I think two spaces after a period is more of a typewriter bad habit than American thing. Back when you had a single monospace typeface, I think it just made things more legible. People who learned it then passed it on to generations who never used a typewriter.

anecdotal, but when I was in grade school (in the US) I was taught that it was a MLA rule to use two spaces after a period. I had teachers that deducted points from a paper if the extra spaces were missing.

Good on you for this contribution. Plugins can be a liability in so many ways. I remember almost a decade ago, a favorite plugin of my clients' was sold by the original dev to a third party. From that day on the quality of support and release schedule both took a dive, and soon after we started receiving telecommunications product spam from the new vendor. Like telephony solutions, which were completely unrelated to the plugin.

After having spent hundreds of hours customizing that plugin, this was a devastating experience. I'm still leery of plugins and rarely install anything that could leave me stranded if it went unsupported one day.

Yeah they can be downright dangerous. Some time ago, hackers got access to a plugin on wordpress.org and injected it with malicious code. Nobody even knew until Sucuri released a blog post about it.

At wpplugincheck we verify the plugin is clean by checking for any issues at wpvulndb. I'm also looking at automating plugin code testing.

Cool site! I recently made a plugin to turn WordPress into an academic labbook and found that the ecosystem is so, so full of absolute rubbish. If a plugin isn't immediately and continuously bugging you to buy the pro version, it's modifying core WordPress look and feel (either admin or public facing pages, or both) in such a fundamental way that it is an eyesore. No, I don't want your crappy little plugin with grammar and spelling mistakes to have its own top level menu on the admin dashboard.

In my plugin therefore tried to do things properly and avoid changing too much core functionality. It would be great if your site could review plugins on that sort of criteria.

My plugin (basically finished but not fully tested)) for anyone that's interested: https://github.com/SeanDS/alp

Very useful. It may help to be explicit about relationships with the makers. Something like a blanket statement of “I don’t get paid for writing reviews and don’t accet sponsorships” or “I review on request if the makers but don’t charge them for it.”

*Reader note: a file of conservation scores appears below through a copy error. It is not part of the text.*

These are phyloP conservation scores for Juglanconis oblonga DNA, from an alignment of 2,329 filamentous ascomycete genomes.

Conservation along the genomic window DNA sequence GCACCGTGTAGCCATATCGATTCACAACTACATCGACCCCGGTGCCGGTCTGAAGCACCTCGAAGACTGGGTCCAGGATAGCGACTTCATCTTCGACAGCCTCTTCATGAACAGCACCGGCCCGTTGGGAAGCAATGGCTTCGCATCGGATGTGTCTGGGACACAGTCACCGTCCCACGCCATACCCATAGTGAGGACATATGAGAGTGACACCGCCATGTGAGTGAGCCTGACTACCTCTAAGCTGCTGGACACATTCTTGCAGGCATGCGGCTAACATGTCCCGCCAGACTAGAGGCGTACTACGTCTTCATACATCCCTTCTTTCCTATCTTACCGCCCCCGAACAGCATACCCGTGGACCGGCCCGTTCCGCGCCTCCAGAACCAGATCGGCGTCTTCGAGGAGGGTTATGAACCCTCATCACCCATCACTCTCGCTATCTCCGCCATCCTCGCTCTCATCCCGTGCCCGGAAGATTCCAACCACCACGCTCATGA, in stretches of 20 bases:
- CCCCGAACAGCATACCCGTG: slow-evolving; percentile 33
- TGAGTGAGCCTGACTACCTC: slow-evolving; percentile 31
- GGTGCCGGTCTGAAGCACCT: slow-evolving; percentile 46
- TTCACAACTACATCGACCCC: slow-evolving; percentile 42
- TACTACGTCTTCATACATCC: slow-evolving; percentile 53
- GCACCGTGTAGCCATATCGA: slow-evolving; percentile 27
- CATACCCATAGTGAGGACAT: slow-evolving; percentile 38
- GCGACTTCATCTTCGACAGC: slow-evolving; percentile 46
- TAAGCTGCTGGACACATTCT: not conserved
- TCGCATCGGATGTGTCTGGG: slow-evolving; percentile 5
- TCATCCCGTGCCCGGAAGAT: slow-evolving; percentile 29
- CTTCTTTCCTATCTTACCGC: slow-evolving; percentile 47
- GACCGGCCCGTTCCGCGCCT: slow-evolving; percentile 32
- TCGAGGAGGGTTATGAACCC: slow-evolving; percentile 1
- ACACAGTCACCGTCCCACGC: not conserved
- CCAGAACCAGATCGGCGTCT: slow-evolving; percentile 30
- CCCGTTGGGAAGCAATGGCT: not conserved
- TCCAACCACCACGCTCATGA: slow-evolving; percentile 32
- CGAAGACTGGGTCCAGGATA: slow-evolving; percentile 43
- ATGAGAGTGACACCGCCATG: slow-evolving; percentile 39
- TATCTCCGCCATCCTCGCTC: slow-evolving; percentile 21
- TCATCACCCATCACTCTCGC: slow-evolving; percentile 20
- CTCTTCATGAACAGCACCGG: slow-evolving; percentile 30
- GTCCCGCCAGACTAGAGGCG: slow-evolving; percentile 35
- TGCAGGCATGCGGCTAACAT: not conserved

It could also help to know the spread. Why % are 4 stars? 5?

Yeah that's true. I'm redesigning the site currently and all these notices will be in new site.

Looks good for the most part. That said, I do feel like you should maybe go into a bit more depth about certain things, like how quick/detailed support responses are (if possible), the quality of the code itself, the viability of the pricing schemes, etc.

But that's just my opinion here.

I agree. These reviews were pretty light on content few months ago but they are constantly being updated. In fact I just updated Updraft's review today based on a user's feedback.

Reviewing the quality of code is not exactly straightforward. Right now, I'm looking at how to address code review/table structure/api access of plugins while keeping the review concise enough so that non-techy Wordpress users can understand.

Maybe another page for the tech side, so those interested can read it and those aren't can skip it?

If that fails, a (hidden by default) box with the content could work. Have it open when they click some button or what not.

If you're anything like me this may have been inspired by some plugins you absolutely hate. My advice would be to get a couple of 1 star reviews up, knowing which to avoid is maybe more powerful than the plugins to install! Keep up the good work :)

Yeah true. I'm gonna review Visual Composer in the near future :P

stupid question but, what is the business model with plugin reviews?

Nothing stupid about it. The plan is to support the business with affiliate links to the plugins and get some sponsorship on the side.